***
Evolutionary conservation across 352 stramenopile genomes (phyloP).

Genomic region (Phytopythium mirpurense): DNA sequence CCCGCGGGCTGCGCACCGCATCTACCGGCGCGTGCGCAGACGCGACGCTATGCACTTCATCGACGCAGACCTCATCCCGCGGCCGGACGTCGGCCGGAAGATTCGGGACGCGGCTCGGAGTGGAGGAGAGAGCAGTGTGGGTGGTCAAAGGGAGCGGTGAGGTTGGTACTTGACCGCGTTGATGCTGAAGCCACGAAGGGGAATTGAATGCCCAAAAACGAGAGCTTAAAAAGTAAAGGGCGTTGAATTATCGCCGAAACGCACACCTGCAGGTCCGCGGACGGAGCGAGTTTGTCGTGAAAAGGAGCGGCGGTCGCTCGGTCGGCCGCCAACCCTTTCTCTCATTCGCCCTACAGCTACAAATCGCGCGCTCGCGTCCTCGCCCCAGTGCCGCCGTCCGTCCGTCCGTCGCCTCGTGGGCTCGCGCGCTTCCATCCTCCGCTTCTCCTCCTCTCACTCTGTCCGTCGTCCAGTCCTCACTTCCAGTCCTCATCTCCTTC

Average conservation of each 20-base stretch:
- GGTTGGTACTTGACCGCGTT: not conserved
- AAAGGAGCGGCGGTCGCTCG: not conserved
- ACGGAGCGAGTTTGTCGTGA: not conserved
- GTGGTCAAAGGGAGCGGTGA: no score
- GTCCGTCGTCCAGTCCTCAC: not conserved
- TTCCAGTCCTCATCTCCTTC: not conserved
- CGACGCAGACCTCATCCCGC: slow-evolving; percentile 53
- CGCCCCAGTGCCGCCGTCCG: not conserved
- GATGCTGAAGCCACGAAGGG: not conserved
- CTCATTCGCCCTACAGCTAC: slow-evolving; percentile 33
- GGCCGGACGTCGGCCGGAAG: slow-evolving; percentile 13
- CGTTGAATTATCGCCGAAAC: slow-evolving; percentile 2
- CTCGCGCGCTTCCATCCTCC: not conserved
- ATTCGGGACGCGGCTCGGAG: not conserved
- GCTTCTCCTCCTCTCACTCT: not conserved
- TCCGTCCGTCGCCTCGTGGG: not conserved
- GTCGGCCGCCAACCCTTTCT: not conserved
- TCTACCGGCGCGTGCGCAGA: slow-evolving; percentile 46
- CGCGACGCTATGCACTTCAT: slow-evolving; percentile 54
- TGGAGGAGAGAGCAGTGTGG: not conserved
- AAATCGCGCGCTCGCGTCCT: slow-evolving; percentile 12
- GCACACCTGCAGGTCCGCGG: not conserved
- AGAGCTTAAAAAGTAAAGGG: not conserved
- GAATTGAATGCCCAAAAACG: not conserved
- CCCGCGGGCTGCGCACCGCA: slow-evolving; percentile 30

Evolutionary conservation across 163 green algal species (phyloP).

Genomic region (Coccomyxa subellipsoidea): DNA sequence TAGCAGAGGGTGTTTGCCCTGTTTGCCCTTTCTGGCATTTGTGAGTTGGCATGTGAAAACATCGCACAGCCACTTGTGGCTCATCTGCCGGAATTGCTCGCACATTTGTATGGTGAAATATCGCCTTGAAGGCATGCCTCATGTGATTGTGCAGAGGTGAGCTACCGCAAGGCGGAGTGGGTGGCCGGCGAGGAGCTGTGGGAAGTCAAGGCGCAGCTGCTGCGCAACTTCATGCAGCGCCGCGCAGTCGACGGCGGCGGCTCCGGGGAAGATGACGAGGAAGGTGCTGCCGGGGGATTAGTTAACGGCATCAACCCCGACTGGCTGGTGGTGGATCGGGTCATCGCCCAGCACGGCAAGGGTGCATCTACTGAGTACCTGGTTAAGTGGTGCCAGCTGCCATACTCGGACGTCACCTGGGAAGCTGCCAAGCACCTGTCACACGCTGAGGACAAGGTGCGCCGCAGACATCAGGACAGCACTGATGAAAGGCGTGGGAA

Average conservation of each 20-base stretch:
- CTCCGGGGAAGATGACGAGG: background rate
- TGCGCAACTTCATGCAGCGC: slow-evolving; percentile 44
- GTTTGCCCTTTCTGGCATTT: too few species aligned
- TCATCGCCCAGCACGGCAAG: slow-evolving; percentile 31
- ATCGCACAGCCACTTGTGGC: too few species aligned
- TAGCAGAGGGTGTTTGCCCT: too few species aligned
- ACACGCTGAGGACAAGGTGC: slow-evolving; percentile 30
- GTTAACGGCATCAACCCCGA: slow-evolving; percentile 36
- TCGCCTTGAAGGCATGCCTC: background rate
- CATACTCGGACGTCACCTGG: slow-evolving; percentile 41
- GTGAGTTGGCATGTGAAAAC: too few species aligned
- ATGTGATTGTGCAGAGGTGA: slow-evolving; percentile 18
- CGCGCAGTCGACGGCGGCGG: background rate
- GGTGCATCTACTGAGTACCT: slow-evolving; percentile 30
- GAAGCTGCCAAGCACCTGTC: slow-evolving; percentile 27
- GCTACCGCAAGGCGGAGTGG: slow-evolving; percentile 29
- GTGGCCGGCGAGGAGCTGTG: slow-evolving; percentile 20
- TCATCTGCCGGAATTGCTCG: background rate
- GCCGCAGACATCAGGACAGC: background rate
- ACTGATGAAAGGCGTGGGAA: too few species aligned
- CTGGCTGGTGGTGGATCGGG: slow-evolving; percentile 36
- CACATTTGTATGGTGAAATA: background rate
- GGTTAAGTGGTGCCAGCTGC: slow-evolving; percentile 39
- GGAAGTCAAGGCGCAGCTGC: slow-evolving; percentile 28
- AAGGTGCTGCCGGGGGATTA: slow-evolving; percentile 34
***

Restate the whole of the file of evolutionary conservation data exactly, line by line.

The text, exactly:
Evolutionary conservation across 352 stramenopile genomes (phyloP).

Genomic region (Phytopythium mirpurense): DNA sequence CCCGCGGGCTGCGCACCGCATCTACCGGCGCGTGCGCAGACGCGACGCTATGCACTTCATCGACGCAGACCTCATCCCGCGGCCGGACGTCGGCCGGAAGATTCGGGACGCGGCTCGGAGTGGAGGAGAGAGCAGTGTGGGTGGTCAAAGGGAGCGGTGAGGTTGGTACTTGACCGCGTTGATGCTGAAGCCACGAAGGGGAATTGAATGCCCAAAAACGAGAGCTTAAAAAGTAAAGGGCGTTGAATTATCGCCGAAACGCACACCTGCAGGTCCGCGGACGGAGCGAGTTTGTCGTGAAAAGGAGCGGCGGTCGCTCGGTCGGCCGCCAACCCTTTCTCTCATTCGCCCTACAGCTACAAATCGCGCGCTCGCGTCCTCGCCCCAGTGCCGCCGTCCGTCCGTCCGTCGCCTCGTGGGCTCGCGCGCTTCCATCCTCCGCTTCTCCTCCTCTCACTCTGTCCGTCGTCCAGTCCTCACTTCCAGTCCTCATCTCCTTC

Average conservation of each 20-base stretch:
- GGTTGGTACTTGACCGCGTT: not conserved
- AAAGGAGCGGCGGTCGCTCG: not conserved
- ACGGAGCGAGTTTGTCGTGA: not conserved
- GTGGTCAAAGGGAGCGGTGA: no score
- GTCCGTCGTCCAGTCCTCAC: not conserved
- TTCCAGTCCTCATCTCCTTC: not conserved
- CGACGCAGACCTCATCCCGC: slow-evolving; percentile 53
- CGCCCCAGTGCCGCCGTCCG: not conserved
- GATGCTGAAGCCACGAAGGG: not conserved
- CTCATTCGCCCTACAGCTAC: slow-evolving; percentile 33
- GGCCGGACGTCGGCCGGAAG: slow-evolving; percentile 13
- CGTTGAATTATCGCCGAAAC: slow-evolving; percentile 2
- CTCGCGCGCTTCCATCCTCC: not conserved
- ATTCGGGACGCGGCTCGGAG: not conserved
- GCTTCTCCTCCTCTCACTCT: not conserved
- TCCGTCCGTCGCCTCGTGGG: not conserved
- GTCGGCCGCCAACCCTTTCT: not conserved
- TCTACCGGCGCGTGCGCAGA: slow-evolving; percentile 46
- CGCGACGCTATGCACTTCAT: slow-evolving; percentile 54
- TGGAGGAGAGAGCAGTGTGG: not conserved
- AAATCGCGCGCTCGCGTCCT: slow-evolving; percentile 12
- GCACACCTGCAGGTCCGCGG: not conserved
- AGAGCTTAAAAAGTAAAGGG: not conserved
- GAATTGAATGCCCAAAAACG: not conserved
- CCCGCGGGCTGCGCACCGCA: slow-evolving; percentile 30

Evolutionary conservation across 163 green algal species (phyloP).

Genomic region (Coccomyxa subellipsoidea): DNA sequence TAGCAGAGGGTGTTTGCCCTGTTTGCCCTTTCTGGCATTTGTGAGTTGGCATGTGAAAACATCGCACAGCCACTTGTGGCTCATCTGCCGGAATTGCTCGCACATTTGTATGGTGAAATATCGCCTTGAAGGCATGCCTCATGTGATTGTGCAGAGGTGAGCTACCGCAAGGCGGAGTGGGTGGCCGGCGAGGAGCTGTGGGAAGTCAAGGCGCAGCTGCTGCGCAACTTCATGCAGCGCCGCGCAGTCGACGGCGGCGGCTCCGGGGAAGATGACGAGGAAGGTGCTGCCGGGGGATTAGTTAACGGCATCAACCCCGACTGGCTGGTGGTGGATCGGGTCATCGCCCAGCACGGCAAGGGTGCATCTACTGAGTACCTGGTTAAGTGGTGCCAGCTGCCATACTCGGACGTCACCTGGGAAGCTGCCAAGCACCTGTCACACGCTGAGGACAAGGTGCGCCGCAGACATCAGGACAGCACTGATGAAAGGCGTGGGAA

Average conservation of each 20-base stretch:
- CTCCGGGGAAGATGACGAGG: background rate
- TGCGCAACTTCATGCAGCGC: slow-evolving; percentile 44
- GTTTGCCCTTTCTGGCATTT: too few species aligned
- TCATCGCCCAGCACGGCAAG: slow-evolving; percentile 31
- ATCGCACAGCCACTTGTGGC: too few species aligned
- TAGCAGAGGGTGTTTGCCCT: too few species aligned
- ACACGCTGAGGACAAGGTGC: slow-evolving; percentile 30
- GTTAACGGCATCAACCCCGA: slow-evolving; percentile 36
- TCGCCTTGAAGGCATGCCTC: background rate
- CATACTCGGACGTCACCTGG: slow-evolving; percentile 41
- GTGAGTTGGCATGTGAAAAC: too few species aligned
- ATGTGATTGTGCAGAGGTGA: slow-evolving; percentile 18
- CGCGCAGTCGACGGCGGCGG: background rate
- GGTGCATCTACTGAGTACCT: slow-evolving; percentile 30
- GAAGCTGCCAAGCACCTGTC: slow-evolving; percentile 27
- GCTACCGCAAGGCGGAGTGG: slow-evolving; percentile 29
- GTGGCCGGCGAGGAGCTGTG: slow-evolving; percentile 20
- TCATCTGCCGGAATTGCTCG: background rate
- GCCGCAGACATCAGGACAGC: background rate
- ACTGATGAAAGGCGTGGGAA: too few species aligned
- CTGGCTGGTGGTGGATCGGG: slow-evolving; percentile 36
- CACATTTGTATGGTGAAATA: background rate
- GGTTAAGTGGTGCCAGCTGC: slow-evolving; percentile 39
- GGAAGTCAAGGCGCAGCTGC: slow-evolving; percentile 28
- AAGGTGCTGCCGGGGGATTA: slow-evolving; percentile 34